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Daniel D. Teoli Jr.

What are the scariest things you face as a cinematographer?

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That was the question from an artist's blog. So how does that apply to the cinematographer?

My fears...

1) Place burning down...I lose everything. Beside social documentary photography I have a huge archive that covers 140+ areas of collection. Vintage photography, small gauge movie film, audio tapes and VHS archive. I'd hate for all that work and history to burn up. Place is not prone to fire. Still, poop happens.

2) Losing digital files. About 15% of my archive is digital. And the majority of my modern work after the film era is digital.  'M' discs are very permanent, actually more archival than film. So that is some comfort. Still, poop happens.

3) Having a escalation from a street photography challenge that leads to a death. 

Even though it is my right to photograph in public places people have a warped sense of entitlement that they should disallow my right. Some of them get physical, some of them get nasty. I am always armed to one extent or another and am ready to defend myself. I've been at it for 50 years. Developed a highly skilled technique for candid photography. Still, poop happens.

4) Financial worries. I get by OK. I don't need much. As long as I have enough $$ to do my work half-ass I am happy. But living costs keep skyrocketing. What is fine today may not be fine tomorrow.

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you can manage most archiving/file corruption related fears with off-site backups and verified transfers. Memory cards may sometimes have problems but it is relatively small risk. Just don't store all your files in one place and you'll be fine :) 

My biggest fears are usually workplace safety related when working on indie productions. I am trying to analyse the situation and find workarounds the best I can if there is even a small risk of accident to happen. Most indie guys don't work like that as far as I have seen... there has been lots of small incidents in the past which could have ended badly (shooting just past the camera operator with real gun and bullets, the actor's head almost smashed by a 50lb block of wood, the stairway almost falling on an actor when being moved... badly rigged lights, not using sandbags to secure stands in heavy wind and so on) so careful approach is definitely needed. As a cinematographer you may be the only person on set who can say NO to the director... it will be appreciated if you are clever enough to find safer workarounds without wasting too much time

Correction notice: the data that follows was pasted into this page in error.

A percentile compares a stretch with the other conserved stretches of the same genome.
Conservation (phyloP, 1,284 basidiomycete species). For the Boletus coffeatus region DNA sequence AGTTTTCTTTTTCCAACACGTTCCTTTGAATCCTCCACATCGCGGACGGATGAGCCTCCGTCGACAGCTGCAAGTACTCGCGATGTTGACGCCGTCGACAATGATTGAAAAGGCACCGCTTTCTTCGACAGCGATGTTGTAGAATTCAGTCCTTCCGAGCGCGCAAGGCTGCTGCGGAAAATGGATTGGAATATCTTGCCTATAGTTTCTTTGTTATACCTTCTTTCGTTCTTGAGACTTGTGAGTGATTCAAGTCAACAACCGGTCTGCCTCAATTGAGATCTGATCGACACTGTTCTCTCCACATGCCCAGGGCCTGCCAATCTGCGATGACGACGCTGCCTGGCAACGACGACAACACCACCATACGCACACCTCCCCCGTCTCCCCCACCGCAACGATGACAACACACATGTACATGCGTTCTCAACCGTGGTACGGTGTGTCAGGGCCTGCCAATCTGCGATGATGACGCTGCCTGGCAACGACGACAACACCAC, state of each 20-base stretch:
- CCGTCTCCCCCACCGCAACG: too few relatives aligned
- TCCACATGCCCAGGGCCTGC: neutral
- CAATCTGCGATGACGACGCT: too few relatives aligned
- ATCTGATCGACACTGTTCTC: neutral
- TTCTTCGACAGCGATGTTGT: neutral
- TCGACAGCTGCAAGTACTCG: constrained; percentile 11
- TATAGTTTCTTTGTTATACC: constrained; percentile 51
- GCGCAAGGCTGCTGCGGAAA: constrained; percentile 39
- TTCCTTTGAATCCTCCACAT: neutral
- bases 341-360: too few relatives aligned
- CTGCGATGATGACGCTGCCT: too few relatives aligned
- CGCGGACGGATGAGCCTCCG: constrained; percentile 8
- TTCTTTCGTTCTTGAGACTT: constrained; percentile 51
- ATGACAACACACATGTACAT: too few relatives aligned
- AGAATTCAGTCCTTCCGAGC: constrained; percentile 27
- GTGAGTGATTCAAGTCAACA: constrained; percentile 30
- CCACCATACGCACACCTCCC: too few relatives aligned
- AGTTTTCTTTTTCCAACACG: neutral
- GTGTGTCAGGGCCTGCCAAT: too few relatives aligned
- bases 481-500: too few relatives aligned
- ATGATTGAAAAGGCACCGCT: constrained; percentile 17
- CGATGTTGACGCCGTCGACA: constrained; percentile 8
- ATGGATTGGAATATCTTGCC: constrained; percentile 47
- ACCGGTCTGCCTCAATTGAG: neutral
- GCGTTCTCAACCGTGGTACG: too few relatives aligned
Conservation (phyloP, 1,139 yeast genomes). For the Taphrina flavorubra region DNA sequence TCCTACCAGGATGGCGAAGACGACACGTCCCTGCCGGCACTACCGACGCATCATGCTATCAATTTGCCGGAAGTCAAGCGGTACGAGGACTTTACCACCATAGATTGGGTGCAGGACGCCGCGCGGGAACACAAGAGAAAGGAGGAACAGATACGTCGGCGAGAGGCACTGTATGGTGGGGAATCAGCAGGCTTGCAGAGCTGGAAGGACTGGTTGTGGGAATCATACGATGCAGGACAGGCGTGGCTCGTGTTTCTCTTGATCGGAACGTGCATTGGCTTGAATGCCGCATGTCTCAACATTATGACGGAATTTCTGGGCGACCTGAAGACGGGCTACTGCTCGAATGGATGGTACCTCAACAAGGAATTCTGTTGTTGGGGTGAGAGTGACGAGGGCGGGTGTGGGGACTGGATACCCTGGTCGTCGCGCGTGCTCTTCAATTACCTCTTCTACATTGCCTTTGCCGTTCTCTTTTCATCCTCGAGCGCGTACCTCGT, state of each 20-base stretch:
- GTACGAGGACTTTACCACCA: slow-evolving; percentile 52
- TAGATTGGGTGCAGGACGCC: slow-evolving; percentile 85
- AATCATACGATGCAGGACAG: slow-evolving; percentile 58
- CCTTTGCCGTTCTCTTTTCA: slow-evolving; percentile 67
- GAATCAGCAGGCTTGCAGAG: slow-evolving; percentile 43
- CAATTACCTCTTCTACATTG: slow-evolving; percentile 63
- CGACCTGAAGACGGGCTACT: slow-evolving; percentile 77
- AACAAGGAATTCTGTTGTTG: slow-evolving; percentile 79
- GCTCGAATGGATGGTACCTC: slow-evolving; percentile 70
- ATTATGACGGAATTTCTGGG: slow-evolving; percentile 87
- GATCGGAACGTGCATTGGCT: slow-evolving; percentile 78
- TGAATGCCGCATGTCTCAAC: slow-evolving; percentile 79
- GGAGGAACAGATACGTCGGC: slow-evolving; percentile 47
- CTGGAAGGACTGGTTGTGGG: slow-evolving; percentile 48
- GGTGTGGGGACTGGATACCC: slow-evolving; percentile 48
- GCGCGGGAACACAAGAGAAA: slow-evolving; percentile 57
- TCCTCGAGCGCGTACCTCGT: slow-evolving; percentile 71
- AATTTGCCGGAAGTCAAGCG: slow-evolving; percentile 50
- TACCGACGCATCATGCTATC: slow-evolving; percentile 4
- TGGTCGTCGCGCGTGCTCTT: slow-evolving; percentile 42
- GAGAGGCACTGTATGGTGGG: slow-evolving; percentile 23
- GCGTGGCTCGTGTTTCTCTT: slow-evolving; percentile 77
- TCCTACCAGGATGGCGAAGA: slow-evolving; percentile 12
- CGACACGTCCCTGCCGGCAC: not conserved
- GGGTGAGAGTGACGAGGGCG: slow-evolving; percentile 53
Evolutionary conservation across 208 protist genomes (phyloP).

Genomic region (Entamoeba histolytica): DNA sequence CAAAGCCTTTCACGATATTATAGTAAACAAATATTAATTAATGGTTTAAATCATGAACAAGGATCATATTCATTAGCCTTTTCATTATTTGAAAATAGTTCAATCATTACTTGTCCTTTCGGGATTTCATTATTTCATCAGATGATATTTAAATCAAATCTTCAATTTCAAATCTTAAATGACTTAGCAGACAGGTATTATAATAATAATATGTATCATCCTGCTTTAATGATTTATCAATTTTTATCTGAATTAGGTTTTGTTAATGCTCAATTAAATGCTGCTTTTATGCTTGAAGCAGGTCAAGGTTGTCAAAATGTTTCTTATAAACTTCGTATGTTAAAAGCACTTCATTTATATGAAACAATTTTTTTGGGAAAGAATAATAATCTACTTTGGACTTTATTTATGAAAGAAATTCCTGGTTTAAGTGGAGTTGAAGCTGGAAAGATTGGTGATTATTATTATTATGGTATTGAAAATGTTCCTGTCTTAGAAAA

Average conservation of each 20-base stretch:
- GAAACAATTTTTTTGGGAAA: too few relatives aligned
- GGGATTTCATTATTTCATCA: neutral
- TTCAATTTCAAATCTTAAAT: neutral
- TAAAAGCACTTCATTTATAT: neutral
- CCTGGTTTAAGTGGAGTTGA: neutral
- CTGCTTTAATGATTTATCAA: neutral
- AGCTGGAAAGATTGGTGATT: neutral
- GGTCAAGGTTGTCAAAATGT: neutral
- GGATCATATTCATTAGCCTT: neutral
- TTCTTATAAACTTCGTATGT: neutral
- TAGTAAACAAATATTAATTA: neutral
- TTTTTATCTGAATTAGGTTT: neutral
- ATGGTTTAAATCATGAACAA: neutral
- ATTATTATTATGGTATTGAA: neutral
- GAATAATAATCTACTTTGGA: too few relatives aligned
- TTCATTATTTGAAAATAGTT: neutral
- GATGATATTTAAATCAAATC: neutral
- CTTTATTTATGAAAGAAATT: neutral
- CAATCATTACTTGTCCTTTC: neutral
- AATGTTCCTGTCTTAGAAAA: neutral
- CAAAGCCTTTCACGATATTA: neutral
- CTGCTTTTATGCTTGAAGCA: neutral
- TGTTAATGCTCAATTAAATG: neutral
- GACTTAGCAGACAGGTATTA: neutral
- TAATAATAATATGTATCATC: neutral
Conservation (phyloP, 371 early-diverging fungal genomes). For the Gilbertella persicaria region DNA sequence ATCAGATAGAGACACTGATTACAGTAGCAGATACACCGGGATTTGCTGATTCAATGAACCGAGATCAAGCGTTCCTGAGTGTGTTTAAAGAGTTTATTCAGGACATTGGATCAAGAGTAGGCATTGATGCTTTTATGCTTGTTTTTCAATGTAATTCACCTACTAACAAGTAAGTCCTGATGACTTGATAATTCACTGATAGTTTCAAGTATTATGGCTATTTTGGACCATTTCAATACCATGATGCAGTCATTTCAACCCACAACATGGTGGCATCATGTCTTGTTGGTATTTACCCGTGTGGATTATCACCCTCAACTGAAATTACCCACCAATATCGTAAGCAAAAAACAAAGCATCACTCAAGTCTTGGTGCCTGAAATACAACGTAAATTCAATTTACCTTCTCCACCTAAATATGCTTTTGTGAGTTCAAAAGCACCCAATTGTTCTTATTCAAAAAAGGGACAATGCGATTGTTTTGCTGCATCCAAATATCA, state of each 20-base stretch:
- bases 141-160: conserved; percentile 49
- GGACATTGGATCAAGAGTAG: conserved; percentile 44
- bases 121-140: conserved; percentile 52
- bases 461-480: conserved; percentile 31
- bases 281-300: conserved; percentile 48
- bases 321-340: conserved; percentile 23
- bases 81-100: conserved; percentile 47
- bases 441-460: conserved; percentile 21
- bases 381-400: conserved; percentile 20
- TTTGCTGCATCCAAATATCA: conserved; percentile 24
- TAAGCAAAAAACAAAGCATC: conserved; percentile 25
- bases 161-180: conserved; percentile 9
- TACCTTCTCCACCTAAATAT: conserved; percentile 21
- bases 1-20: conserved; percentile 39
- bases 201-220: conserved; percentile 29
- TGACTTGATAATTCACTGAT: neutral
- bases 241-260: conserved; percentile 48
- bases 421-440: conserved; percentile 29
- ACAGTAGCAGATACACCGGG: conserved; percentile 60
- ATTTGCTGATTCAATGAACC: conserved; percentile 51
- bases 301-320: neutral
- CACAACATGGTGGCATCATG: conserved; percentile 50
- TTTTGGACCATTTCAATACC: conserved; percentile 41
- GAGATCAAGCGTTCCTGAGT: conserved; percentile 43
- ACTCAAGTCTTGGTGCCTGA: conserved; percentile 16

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Personally is probably rentals breaking. Since I'm just starting out and working in indie space, most of my projects doesn't have a budget for the deductible part of insurance (anywhere from 500 to 1000 euros). It hasn't yet happened to me, but if something were to break, thing will probably get sticky. I try to minimize the chance of this by renting from reputable rental houses, and stick to reliable brands....Arri, Cooke, Sachtler etc (no REDs). It cost a bit more up front but much better than anything breaking, and I suppose bigger rental houses also are better at dealing with small damages.

Weather is anothering that stresses me out all the time, since I've no control over that whatsoever. If a scene is planned to be sunny, and it's overcast, the only solution is to 1)wait for god knows how long or 2)change the script, which is much easier if the director als wrote it. Either way I'll need to forget everything I planned about the shoot. 

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To paraphrase Donald Rumsfeld (of all people), the fear of the known unknowns and the unknown unknowns.

The readiness is all, to quote another tragic figure...

 

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I’m not a cinematographer, but one of the most things I’m afraid of in any creative endeavor is being told that I didn’t do a good job. People telling me that my work is not good either directly or indirectly, is not only hurtful, but embarrassing. When someone tells me something I did is bad or doesn’t work, I feel embarrassed I didn’t know that before they told me. Like I should’ve been smarter about it, or I should’ve known it didn’t work because this was my field and I should know when something doesn’t work.

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The actual biggest fear no one mentioned is for automation and phone filters to wipe out low-mid level cinematography as a whole.

Videography is already a practically dead business thanks to the iPhone and the cushion most of us have had is being in the business of making the videos look cinematic as opposed to just making videos. Much harder for computers to filtrate the general look DPs are going for... but they'll eventually find a way.

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On 1/3/2020 at 6:33 AM, aapo lettinen said:

you can manage most archiving/file corruption related fears with off-site backups and verified transfers. Memory cards may sometimes have problems but it is relatively small risk. Just don't store all your files in one place and you'll be fine 🙂

My biggest fears are usually workplace safety related when working on indie productions. I am trying to analyse the situation and find workarounds the best I can if there is even a small risk of accident to happen. Most indie guys don't work like that as far as I have seen... there has been lots of small incidents in the past which could have ended badly (shooting just past the camera operator with real gun and bullets, the actor's head almost smashed by a 50lb block of wood, the stairway almost falling on an actor when being moved... badly rigged lights, not using sandbags to secure stands in heavy wind and so on) so careful approach is definitely needed. As a cinematographer you may be the only person on set who can say NO to the director... it will be appreciated if you are clever enough to find safer workarounds without wasting too much time

Is it common they shoot real bullets? Sounds like they are begging for an accident.

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18 hours ago, Justin Hayward said: